MURFREESBORO, Tenn. (WKRN) — A historic mansion with ties to the Civil War is working on a project that will help share the stories of those who were enslaved there.

The Oaklands Mansion in Murfreesboro was owned by the Maney family. If you visit the mansion you’ll find lots of history on them, but very little when it comes to those who were enslaved there.

“We realized that our job is to interpret the history as best as we know it, so it’s important for us to continue our research so that we learn more and have new and fresh information about the history of this site to give our visitors,” said James Manning.

Manning is the Executive Director of the Oaklands Mansion. He says it was in 2019 when they began working with Audrey Creel on learning more about the Maney’s slaves.

“I had been to several tours where they were talking about enslavement from a very personal history, and I knew that we had that history in Murfreesboro, just no one had researched it and told it,” said Creel.

Creel’s research was first used for her undergraduate thesis, but soon she began to work with the museum where she found 85 individuals that had been enslaved at the property.  

“Seeing a name and seeing on census records that this person is 85 and can’t read or write, that has just been so powerful to me,” she said. “Just to be able to see real impacts of what enslavement had done and being able to share that with other people.”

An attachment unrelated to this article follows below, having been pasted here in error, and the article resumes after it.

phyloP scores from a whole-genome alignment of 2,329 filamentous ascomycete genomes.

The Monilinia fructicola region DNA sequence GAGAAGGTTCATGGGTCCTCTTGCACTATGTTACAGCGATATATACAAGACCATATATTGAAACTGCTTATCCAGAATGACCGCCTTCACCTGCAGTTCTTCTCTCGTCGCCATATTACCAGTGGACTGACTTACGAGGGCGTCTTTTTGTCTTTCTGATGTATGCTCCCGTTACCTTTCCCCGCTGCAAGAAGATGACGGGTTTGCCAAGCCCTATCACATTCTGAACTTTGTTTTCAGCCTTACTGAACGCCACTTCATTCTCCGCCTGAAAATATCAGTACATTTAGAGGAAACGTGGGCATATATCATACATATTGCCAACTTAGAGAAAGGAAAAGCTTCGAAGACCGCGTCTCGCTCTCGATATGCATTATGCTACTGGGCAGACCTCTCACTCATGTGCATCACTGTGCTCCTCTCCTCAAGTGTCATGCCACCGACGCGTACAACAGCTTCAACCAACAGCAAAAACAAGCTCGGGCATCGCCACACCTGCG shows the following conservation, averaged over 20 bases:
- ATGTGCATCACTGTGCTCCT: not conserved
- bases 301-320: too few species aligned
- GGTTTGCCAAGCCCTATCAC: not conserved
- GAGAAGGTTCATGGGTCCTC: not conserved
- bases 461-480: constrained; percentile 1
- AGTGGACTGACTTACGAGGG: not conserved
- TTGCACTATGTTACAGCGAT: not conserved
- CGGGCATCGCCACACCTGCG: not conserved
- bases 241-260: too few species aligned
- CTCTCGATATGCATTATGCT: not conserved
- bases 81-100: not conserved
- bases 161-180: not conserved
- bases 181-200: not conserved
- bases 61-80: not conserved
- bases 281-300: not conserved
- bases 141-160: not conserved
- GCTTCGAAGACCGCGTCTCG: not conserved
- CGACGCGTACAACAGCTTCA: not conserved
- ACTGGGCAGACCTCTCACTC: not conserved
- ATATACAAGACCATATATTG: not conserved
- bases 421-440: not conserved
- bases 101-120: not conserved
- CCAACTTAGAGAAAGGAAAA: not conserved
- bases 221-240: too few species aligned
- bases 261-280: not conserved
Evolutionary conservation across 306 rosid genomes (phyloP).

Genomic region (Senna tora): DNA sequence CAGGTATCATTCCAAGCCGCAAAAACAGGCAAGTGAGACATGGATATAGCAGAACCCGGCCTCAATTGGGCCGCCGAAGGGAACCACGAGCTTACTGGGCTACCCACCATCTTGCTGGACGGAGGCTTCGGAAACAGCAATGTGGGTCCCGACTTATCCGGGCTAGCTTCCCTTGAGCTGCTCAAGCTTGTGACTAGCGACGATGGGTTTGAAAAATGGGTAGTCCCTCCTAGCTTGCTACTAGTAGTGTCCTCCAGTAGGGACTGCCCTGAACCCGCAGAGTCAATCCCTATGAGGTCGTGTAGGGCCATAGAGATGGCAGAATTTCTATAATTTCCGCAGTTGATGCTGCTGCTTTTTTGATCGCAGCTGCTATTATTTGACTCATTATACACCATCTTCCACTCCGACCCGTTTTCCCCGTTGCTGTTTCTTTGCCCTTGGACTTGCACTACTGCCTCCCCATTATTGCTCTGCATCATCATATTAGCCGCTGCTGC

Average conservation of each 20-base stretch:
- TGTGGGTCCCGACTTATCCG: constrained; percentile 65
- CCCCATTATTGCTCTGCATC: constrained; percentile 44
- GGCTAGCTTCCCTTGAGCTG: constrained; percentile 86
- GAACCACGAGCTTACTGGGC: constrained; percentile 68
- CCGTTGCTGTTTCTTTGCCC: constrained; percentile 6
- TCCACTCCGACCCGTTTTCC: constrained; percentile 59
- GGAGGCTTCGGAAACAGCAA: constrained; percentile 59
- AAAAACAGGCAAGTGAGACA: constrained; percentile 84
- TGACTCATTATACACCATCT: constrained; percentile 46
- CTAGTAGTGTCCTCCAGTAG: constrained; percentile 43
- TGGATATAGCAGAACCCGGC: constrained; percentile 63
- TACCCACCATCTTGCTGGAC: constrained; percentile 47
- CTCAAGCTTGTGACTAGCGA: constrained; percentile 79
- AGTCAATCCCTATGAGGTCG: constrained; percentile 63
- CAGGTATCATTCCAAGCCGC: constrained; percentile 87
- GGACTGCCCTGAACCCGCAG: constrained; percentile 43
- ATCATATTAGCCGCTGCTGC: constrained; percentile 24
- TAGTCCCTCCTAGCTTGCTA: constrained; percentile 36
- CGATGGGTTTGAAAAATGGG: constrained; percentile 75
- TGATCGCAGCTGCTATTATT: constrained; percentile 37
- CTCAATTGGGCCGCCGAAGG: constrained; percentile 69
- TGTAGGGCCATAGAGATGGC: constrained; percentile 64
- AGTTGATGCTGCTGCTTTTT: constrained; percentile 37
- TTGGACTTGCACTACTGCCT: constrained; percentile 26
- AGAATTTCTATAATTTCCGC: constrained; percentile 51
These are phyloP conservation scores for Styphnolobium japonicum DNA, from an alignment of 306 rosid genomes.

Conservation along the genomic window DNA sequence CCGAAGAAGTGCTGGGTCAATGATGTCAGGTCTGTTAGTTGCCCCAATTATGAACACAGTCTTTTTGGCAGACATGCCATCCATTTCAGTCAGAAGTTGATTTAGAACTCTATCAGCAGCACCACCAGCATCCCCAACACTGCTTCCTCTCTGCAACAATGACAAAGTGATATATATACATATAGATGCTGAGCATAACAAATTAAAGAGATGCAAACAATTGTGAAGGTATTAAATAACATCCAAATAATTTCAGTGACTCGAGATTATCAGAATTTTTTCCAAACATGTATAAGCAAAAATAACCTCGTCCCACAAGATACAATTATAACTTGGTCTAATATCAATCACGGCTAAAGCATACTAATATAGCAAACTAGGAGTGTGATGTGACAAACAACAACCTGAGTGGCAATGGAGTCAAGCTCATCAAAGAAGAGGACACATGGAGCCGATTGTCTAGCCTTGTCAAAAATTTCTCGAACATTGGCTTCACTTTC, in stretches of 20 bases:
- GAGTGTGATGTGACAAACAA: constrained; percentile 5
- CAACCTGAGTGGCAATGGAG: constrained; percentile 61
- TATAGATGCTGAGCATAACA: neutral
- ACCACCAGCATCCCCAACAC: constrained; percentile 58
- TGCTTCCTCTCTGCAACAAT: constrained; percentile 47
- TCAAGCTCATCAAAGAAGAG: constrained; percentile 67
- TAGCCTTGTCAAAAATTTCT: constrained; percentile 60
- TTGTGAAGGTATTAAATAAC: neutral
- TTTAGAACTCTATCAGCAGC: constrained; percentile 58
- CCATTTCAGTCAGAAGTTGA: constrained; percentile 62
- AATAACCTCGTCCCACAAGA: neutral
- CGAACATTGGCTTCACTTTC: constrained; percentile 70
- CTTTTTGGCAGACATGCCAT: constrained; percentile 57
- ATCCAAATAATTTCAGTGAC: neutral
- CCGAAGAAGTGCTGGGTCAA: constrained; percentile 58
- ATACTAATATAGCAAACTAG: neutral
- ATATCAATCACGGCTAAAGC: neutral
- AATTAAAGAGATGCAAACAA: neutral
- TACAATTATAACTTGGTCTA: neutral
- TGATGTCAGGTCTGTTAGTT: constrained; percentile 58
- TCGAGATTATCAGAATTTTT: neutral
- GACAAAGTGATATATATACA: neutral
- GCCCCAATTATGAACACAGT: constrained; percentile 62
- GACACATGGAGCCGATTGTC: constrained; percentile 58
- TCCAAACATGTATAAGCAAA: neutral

Creel has since moved and is working on the project remotely, but she and Manning are hoping to continue looking for more descendants.

“Many of our tourists are aware that this was a site that was built by enslaved African Americans, but we want to go beyond that and help them understand better what life was really like for enslaved people on the plantation,” said Manning. “It’s not like the movies make it out to be, it’s a much harsher reality.”

A harsh reality the museum hopes its visitors will finally get the opportunity to learn about.  

“That is such an important part of the development of our community, and if we don’t learn that then we are at risk of repeating mistakes like that and not appreciating the contribution of everyone at the table,” said Manning.

If you have more information about the African Americans that were enslaved at the Oaklands Mansion or would like to know more you can find more information HERE.

You can also email Creel at Info@oaklandsmansion.org.